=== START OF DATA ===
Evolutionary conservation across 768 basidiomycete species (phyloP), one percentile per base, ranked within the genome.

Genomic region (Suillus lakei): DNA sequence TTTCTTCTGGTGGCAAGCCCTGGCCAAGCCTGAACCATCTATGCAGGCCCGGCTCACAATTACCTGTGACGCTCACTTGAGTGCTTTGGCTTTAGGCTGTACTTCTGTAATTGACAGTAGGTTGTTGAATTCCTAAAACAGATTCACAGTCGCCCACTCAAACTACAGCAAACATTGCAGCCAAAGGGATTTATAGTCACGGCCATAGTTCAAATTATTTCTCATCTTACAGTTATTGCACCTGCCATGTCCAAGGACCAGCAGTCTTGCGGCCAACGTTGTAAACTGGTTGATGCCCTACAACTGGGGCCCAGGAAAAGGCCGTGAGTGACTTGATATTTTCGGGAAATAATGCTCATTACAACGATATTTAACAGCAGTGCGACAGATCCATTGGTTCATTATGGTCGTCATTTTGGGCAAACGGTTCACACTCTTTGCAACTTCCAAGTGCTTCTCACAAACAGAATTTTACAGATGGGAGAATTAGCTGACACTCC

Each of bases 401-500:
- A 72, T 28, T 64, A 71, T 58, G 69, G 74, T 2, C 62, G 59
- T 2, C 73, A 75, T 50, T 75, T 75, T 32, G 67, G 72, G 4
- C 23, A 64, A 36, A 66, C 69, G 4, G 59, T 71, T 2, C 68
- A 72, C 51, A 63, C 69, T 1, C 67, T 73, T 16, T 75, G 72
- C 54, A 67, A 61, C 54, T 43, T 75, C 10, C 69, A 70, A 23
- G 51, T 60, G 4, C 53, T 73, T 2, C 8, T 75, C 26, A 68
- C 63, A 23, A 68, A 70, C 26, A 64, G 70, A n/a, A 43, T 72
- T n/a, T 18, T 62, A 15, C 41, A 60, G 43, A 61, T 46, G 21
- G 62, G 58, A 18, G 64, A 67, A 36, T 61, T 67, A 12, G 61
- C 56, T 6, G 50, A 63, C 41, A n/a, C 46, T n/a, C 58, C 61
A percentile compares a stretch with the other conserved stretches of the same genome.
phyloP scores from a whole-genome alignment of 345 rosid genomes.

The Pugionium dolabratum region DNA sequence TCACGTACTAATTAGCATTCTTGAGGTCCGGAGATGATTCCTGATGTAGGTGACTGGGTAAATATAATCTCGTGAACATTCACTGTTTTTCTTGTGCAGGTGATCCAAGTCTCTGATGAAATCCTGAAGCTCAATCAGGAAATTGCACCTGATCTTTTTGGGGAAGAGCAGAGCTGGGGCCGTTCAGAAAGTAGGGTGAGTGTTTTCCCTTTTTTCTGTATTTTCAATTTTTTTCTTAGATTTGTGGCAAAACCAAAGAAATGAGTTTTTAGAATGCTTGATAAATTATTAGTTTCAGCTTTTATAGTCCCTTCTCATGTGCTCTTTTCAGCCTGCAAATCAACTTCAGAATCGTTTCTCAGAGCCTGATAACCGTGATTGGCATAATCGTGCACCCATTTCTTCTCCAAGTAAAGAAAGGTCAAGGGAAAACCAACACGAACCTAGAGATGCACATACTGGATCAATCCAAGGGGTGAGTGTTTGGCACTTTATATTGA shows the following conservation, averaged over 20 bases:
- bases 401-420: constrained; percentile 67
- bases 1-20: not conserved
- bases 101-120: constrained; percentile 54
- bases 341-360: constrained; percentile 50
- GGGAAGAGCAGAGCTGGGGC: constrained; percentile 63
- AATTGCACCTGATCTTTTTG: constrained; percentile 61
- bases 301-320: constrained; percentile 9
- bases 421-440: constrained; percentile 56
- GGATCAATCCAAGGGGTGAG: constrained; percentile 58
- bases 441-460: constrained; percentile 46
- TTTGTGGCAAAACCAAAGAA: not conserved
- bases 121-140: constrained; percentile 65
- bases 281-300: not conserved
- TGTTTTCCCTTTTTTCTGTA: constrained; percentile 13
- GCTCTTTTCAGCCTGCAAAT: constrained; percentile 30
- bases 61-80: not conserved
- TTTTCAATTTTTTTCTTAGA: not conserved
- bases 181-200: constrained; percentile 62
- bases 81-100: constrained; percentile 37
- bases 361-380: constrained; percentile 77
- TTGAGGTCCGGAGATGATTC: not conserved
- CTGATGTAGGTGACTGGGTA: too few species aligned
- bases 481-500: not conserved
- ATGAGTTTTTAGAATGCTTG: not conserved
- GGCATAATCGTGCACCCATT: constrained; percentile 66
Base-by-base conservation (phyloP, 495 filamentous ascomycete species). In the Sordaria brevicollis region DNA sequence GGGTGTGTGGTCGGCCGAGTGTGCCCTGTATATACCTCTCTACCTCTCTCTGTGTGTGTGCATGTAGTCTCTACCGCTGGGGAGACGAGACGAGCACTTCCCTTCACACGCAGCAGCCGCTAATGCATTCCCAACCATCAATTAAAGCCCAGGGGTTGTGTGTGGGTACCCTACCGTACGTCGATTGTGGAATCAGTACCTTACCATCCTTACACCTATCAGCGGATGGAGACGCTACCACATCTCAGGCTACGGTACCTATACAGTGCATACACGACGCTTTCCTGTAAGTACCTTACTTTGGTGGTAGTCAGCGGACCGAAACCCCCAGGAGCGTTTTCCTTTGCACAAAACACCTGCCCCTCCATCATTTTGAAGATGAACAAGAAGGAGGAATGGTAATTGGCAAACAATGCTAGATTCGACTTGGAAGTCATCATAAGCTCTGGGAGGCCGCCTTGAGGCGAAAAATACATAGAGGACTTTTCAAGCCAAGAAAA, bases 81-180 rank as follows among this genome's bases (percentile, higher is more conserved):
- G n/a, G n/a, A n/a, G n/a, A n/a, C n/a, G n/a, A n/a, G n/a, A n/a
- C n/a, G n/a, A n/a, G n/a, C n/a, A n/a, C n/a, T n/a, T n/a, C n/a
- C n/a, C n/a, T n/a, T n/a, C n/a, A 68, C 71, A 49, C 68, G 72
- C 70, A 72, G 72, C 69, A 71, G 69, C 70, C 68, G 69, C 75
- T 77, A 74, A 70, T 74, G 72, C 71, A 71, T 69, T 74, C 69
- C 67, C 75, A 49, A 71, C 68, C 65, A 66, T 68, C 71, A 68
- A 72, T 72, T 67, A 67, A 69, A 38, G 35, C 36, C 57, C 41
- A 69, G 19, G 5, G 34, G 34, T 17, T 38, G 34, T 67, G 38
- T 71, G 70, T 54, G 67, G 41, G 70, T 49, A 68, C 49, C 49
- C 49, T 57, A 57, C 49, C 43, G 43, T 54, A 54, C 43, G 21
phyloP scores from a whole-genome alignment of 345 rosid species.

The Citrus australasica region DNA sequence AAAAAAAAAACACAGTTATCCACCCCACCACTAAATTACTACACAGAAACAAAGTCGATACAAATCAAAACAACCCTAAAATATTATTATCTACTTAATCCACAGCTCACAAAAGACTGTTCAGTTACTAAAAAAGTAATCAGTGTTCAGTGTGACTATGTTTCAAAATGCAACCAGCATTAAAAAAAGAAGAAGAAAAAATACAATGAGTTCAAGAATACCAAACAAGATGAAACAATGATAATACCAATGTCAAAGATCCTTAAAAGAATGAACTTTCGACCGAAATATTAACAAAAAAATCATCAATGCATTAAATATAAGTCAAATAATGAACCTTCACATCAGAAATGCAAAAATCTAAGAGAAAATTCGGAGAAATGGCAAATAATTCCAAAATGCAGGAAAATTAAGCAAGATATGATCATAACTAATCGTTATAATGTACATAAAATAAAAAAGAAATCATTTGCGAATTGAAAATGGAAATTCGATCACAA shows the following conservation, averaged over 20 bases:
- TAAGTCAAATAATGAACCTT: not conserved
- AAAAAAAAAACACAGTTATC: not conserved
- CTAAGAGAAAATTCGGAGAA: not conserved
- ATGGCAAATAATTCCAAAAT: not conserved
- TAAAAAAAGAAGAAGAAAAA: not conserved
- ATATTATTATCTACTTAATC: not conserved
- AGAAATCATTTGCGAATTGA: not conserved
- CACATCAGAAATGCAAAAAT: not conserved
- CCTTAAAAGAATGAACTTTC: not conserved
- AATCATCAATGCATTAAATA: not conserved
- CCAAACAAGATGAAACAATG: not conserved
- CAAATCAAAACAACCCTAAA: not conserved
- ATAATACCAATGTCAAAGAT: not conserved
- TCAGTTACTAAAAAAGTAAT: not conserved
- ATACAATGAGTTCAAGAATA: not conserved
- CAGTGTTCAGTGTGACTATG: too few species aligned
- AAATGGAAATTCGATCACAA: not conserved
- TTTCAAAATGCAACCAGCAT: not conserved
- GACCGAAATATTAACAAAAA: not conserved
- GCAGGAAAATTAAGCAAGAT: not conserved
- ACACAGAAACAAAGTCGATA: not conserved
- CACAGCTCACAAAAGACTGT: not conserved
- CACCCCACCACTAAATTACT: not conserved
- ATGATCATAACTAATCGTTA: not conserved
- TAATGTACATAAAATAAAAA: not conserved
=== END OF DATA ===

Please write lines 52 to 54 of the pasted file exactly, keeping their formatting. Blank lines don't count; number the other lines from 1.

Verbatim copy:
- C 49, T 57, A 57, C 49, C 43, G 43, T 54, A 54, C 43, G 21
phyloP scores from a whole-genome alignment of 345 rosid species.

The Citrus australasica region DNA sequence AAAAAAAAAACACAGTTATCCACCCCACCACTAAATTACTACACAGAAACAAAGTCGATACAAATCAAAACAACCCTAAAATATTATTATCTACTTAATCCACAGCTCACAAAAGACTGTTCAGTTACTAAAAAAGTAATCAGTGTTCAGTGTGACTATGTTTCAAAATGCAACCAGCATTAAAAAAAGAAGAAGAAAAAATACAATGAGTTCAAGAATACCAAACAAGATGAAACAATGATAATACCAATGTCAAAGATCCTTAAAAGAATGAACTTTCGACCGAAATATTAACAAAAAAATCATCAATGCATTAAATATAAGTCAAATAATGAACCTTCACATCAGAAATGCAAAAATCTAAGAGAAAATTCGGAGAAATGGCAAATAATTCCAAAATGCAGGAAAATTAAGCAAGATATGATCATAACTAATCGTTATAATGTACATAAAATAAAAAAGAAATCATTTGCGAATTGAAAATGGAAATTCGATCACAA shows the following conservation, averaged over 20 bases: